Once again the number of parallel storylines is a problem. As with Volume 1 the constant shifting between plots gives the book a disjointed feel and robs it of dramatic momentum. By providing natural breaks in the narrative you don't feel the need to keep reading and for an action packed and overall enjoyable book it took me longer than I would have expected to finish After America; something that was also the case with Without Warning. Thinning the herd of characters somewhat would not have been a bad idea. Caitlin's adventures could have been excised entirely for example, allowing more time to be given to other storylines. Milosz the Polish Special Foces Veteran and his team are particularly underserved by the book's structure, which is a pity as they provide one of the more entertaining plot strands.
On the plus side most of the stories tie in or intersect with one another better than they did in Without Warning, giving this volume a more cohesive feel. The action, of which there is plenty, is as well written as always, and Birmingham's 'what if' concepts remain well thought out and generally plausible. He also leave enough loose ends to ensure that the next volume will have plenty to cover.
So, if you enjoyed Without Warning you're likely to find just as much to like in the follow-up. If, like me, its a while since you read the first book I would recommend skimming it again to refamiliarise yourself with who's who. Shifting events forward and moving everyone around make things a bit confusing at the beginning. Apart from Kipper it took me a while to remember who was who and what their backgrounds were. If you haven't read Without Warning definitely tackle it first; otherwise a lot of what happens in this volume will not make much sense.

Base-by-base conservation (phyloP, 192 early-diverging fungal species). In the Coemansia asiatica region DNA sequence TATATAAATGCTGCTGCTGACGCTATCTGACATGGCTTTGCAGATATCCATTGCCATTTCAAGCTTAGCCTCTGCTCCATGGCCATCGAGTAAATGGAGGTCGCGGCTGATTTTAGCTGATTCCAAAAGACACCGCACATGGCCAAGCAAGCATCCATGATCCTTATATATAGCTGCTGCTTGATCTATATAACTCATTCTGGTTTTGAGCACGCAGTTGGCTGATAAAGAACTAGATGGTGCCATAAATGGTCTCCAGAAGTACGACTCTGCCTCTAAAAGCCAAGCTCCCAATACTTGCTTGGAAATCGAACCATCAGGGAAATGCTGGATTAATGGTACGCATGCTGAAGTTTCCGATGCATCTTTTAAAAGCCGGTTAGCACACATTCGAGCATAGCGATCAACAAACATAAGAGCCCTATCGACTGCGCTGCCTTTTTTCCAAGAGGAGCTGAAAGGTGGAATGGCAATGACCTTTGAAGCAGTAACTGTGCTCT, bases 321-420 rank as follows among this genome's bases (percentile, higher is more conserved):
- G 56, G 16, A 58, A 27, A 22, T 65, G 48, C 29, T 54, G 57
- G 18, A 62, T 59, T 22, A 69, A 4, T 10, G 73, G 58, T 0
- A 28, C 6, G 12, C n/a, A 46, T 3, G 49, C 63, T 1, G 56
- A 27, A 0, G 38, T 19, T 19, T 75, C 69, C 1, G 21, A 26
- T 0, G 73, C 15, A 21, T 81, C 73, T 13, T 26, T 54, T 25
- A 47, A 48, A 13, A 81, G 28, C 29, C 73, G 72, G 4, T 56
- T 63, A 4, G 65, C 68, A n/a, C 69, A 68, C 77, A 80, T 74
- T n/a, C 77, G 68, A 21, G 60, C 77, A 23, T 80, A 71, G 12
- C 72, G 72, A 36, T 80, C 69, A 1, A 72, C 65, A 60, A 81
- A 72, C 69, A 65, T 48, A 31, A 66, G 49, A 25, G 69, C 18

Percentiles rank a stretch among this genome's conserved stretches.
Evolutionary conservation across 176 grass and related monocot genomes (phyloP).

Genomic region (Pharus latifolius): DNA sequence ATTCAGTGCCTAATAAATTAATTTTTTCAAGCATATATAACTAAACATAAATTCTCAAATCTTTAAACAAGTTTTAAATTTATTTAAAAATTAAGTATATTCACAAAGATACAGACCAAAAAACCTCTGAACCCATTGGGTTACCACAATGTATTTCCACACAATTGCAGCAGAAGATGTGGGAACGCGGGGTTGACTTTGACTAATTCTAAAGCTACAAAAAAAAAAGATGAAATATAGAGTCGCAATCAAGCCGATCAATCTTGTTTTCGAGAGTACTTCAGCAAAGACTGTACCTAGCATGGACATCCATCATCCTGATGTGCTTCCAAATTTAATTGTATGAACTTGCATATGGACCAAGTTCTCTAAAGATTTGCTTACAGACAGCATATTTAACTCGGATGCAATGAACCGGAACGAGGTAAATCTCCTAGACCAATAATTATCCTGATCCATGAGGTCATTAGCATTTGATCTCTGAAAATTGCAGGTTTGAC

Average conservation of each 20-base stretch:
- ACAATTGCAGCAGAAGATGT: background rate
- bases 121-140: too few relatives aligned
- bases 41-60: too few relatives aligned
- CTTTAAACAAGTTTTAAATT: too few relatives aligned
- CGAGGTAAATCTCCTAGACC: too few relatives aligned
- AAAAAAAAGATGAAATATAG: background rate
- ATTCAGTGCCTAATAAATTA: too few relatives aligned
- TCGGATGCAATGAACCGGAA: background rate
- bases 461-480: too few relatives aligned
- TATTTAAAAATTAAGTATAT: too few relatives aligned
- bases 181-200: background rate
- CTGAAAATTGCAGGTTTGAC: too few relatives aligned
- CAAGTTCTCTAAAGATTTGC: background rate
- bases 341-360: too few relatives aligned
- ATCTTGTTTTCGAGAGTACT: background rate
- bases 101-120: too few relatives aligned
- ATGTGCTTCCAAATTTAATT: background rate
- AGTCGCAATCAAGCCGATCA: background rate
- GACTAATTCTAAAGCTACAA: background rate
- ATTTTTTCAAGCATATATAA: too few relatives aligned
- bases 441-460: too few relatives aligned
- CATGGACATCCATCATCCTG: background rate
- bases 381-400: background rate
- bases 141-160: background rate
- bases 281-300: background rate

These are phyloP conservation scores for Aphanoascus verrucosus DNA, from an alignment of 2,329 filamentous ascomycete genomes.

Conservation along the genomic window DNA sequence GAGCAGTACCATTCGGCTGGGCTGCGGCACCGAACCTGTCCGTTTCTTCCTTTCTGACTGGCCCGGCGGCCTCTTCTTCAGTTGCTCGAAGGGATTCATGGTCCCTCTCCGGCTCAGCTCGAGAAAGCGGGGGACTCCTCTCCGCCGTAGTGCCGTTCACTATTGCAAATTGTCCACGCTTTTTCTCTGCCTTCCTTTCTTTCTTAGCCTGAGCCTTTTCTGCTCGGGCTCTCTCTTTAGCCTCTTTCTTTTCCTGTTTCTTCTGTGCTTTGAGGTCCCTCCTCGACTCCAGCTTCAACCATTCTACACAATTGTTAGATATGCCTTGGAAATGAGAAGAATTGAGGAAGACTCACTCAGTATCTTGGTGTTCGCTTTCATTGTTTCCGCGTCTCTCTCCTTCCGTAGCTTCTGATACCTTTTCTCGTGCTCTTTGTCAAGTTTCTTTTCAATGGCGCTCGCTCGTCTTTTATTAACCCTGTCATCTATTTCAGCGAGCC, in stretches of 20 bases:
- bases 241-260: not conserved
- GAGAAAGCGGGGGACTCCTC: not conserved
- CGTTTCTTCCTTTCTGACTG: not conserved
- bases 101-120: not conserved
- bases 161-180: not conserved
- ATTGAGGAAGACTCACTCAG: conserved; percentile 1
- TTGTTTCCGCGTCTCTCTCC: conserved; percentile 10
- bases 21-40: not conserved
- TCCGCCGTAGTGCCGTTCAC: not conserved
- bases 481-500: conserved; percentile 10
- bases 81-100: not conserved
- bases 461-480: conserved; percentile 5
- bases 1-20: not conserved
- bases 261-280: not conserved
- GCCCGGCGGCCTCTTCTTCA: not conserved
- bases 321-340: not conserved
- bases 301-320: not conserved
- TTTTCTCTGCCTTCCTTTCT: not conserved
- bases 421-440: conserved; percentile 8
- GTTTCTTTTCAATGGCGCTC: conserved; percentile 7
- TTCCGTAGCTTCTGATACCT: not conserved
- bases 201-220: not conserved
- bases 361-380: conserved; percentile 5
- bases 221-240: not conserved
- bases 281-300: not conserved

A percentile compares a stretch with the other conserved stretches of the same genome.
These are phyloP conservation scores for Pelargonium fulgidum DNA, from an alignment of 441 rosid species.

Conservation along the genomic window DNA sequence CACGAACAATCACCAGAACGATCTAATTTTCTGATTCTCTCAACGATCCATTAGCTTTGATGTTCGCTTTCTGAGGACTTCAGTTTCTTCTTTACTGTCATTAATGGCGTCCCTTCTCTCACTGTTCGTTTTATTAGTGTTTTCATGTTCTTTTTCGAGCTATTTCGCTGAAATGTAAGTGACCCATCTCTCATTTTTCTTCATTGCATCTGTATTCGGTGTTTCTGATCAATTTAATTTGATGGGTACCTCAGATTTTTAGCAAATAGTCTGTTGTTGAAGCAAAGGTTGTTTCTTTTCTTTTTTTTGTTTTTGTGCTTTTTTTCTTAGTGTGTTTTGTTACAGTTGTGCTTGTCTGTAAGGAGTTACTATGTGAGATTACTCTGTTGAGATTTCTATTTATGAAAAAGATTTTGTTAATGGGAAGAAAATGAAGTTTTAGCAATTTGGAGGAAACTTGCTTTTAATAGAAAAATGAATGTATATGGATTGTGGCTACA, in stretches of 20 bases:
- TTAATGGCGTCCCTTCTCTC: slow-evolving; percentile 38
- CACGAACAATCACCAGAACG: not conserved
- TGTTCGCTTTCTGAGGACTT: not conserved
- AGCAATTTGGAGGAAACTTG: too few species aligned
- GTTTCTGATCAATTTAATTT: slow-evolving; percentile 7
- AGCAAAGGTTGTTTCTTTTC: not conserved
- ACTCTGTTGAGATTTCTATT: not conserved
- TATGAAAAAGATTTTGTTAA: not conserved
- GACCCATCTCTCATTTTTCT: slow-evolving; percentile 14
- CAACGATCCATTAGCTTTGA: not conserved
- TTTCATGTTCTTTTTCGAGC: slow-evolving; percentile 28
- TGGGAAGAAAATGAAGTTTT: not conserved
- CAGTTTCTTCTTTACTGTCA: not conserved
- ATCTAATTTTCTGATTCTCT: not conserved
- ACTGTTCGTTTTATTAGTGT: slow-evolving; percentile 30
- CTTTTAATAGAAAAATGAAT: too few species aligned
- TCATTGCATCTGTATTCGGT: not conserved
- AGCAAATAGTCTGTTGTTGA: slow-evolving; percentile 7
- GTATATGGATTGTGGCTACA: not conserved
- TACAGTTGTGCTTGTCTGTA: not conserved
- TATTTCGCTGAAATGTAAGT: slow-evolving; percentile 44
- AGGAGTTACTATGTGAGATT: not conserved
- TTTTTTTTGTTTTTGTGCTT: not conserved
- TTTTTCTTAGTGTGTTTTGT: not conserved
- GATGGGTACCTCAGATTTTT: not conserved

I'll be back for Volume 3, as it seems will most of the recurring characters. Hopefully however, as their paths become increasingly intertwined some of the weaknesses that have afflicted Volumes 1 & 2 will resolve themselves.
Chaos, lawlessness, opportunities and opportunists are words one can use to describe the overall story arc. One does not always sympathize with the main characters, but their motivations are understandable, given their circumstances. What Birmingham does well is to create well-rounded and believable characters. He also makes such bold moves storywise as to leave you gasping for air. A thrilling read!
The "energy wave" that all but destroys the USA has gone. Where to and where it came from in the first place we have yet to learn but it has left the USA devastated. The characters we met in Without Warning have moved around quite a bit but they are mostly very familiar if in some cases a little watered down.
The basic plot is that of the USA trying to put itself back together while most of the rest of the world is picking over its bones. The sub plots are a little complex and in many ways actually detract from the real blood and guts attempt at recovery.
Birmingham writes well and his characters are very real both, good and bad but if I have one criticism of this book is that it's purpose is to line us up for a bumper final instalment.
Criticism to pot, I can't wait.
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It just didn't grab my interest in the same was Birminghams other books have.Read more